Swamp Sparrow

Swamp Sparrow photo courtesy Ken Schneider

Pete Moxon on 7/12 reported via phone: An unnamed friend reported a total of three Common Moorhens with 9 chicks at the Elburn slough (the fluddle across Route 38 from the entrance to Elburn Forest Preserve).

Pete Moxon on 7/10 reported via text message: With Al Stokie, Mike Trehan, and Bob Erickson at Sauer Forest Preserve: 1 Stilt Sandpiper, 2 Greater Yellowlegs, 9 Lesser Yellowlegs, and 11 Least Sandpipers.

At the fluddle on the south side of Route 38 west of Meredith Road: 1 Short-billed Dowitcher along with Lesser Yellowlegs, Least, Spotted, and Solitary Sandpipers.

At the Peck Road fluddle north of Route 38:  Greater and Lesser Yellowlegs and Pectoral Sandpiper.

On Chapman Road outside of Burlington: Swainson's Hawk and a Sora in a fluddle along the road.

At Nelson Lake: Lots of mudflats due to low water levels resulted in at least 85 shorebirds, not counting LOTS of Killdeer. The shorebirds include 6 Stilt Sandpipers, 12 Pectoral Sandpipers, 1 probable White-rumped Sandpiper, 2 Solitary and 2 Spotted sandpipers, 3 Greater Yellowlegs, 10 Lesser Yellowlegs, and 60 peeps, most of which sounded to be Least Sandpipers.

Yeanette Johnson on 7/7 reported via IBET: Had a fantastic walk through Aurora West this evening! Stayed on the gravel path that meanders through the center of the preserve all the way across Hankes Rd & back to the Verona Ridge Subdivision parking area. Here are some of the highlights from the trek:


Ken Schneider on 7/7 reported via e-mail: At the north entrance of Nelson Lake around 8:00 this morning I heard two Marsh Wrens singing in the marsh, and an Eastern Screech Owl calling from the trees behind. I finally heard (but failed to see) four singing Henslow's Sparrows along the west gravel trail south of the mound. Heard two singing Sedge Wrens and did get a distant photo of one. Bobolinks were quite numerous along the southern part of the paved trail. I saw one flock of 8, mostly adult males, and two pairs that appeared to be on territories along the north side of the path, and another near the Audubon Bridge. One pair drove away a meadowlark. Got nice close views of a pair of Field Sparrows, a Savannah Sparrow and several Grasshopper Sparrows. Many Dickcissels, goldfinches, yellowthroats, Song Sparrows, Indigo Buntings and Red-wings. There was one Eastern Bluebird near the parking lot. Two Caspian Terns flew over the prairie towards the lake. Saw 27 species in all.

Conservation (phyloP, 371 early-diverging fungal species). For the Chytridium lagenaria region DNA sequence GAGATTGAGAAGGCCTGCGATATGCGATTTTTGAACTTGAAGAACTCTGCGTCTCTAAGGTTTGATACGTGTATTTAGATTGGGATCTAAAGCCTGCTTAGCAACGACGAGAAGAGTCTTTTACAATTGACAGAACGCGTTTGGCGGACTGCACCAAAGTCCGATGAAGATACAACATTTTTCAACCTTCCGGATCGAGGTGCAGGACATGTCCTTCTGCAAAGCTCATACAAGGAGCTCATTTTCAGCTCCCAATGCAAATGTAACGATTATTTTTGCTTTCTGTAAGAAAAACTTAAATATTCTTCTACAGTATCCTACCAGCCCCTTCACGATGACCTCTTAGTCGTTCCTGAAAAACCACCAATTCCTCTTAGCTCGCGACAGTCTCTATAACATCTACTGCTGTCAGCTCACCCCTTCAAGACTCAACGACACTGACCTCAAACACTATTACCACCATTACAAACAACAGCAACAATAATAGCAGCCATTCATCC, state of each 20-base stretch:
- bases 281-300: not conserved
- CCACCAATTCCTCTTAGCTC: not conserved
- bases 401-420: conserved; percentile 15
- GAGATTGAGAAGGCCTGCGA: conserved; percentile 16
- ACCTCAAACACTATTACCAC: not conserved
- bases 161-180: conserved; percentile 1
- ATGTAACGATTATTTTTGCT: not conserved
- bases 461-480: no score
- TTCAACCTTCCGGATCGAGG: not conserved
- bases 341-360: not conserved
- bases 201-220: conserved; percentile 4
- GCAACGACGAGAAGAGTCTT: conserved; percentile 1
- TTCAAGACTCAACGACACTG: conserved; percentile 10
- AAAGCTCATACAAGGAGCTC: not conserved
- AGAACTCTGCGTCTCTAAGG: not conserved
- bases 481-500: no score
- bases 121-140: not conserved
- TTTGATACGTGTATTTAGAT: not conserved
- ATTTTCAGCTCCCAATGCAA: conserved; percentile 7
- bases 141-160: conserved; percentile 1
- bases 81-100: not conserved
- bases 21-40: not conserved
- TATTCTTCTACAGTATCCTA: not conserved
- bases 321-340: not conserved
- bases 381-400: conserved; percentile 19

Bobolink photo courtesy Ken Schneider

Savannah Sparrow

Savannah Sparrow photo courtesy Ken Schneider

Sedge Wren

Sedge Wren photo courtesy Ken Schneider

Rich Miller on 7/7 reported via e-mail: What was that? A Hummingbird? A Bumblebee? Neither. It was a Snowberry Clearwing Hummingbird Moth! This visitor was hovering over the Verbena in our hanging basket this evening.

Snowberry Clearwing Moth photo courtesy Rich Miller

Andrew Aldrich on 7/7 reported via IBET: Tuesday, 7/5/11

Hello! I birded Nelson Lake & Aurora West FP with Yeanette & Lisa this morning. Had the expected birds on the west side of Nelson Lake with highlights being several singing HENSLOW'S SPARROWS and good looks at quite a few GRASSHOPPER SPARROWS. Only one m/f pair of BOBOLINKS were out. COMMON YELLOWTHROATS & DICKCISSELS were everywhere.

The pair of nesting BELL'S VIREOS at Aurora West were out and about. We also had a THIRD Bell's Vireo across the street at the Culver picnic area. Tried for Clay-colored Sparrow but came up empty handed. We did have an ORCHARD ORIOLE & a singing BROWN THRASHER near the plane field, though. Finished the day with 55 species.

Marion Miller on 7/4 reported via e-mail: Took a pleasant, almost bug free, early morning walk on the far limestone path west of Nelson Lake. Many of the grassland species were present. Our target bird was the Henslow’s Sparrow. Thanx to Yeanette J and Sue W, who had pointed out the area where we could hear the singing Henslow earlier in the week, we were able to quickly relocate a signing Henslow today. After a short wait he popped up among the grasses. We got great scope looks and a few photos. Also seen during the walk to the bridge and back were: Common Yellowthroats, Dickcissels, Bobolinks, Eastern Meadowlarks, Grasshopper Sparrows, Song Sparrows, Great Blue Heron, Great Egret, Green Heron, Eastern Phoebes, and American Goldfinches. Sedge Wren and Pheasants were heard. Also seen was the American Farmer’s Zeppelin; sorry we did not get a shot!

Henslow's Sparrow

Henslow's Sparrow photo courtesy Rich Miller


This page last updated Thursday October 11, 2012.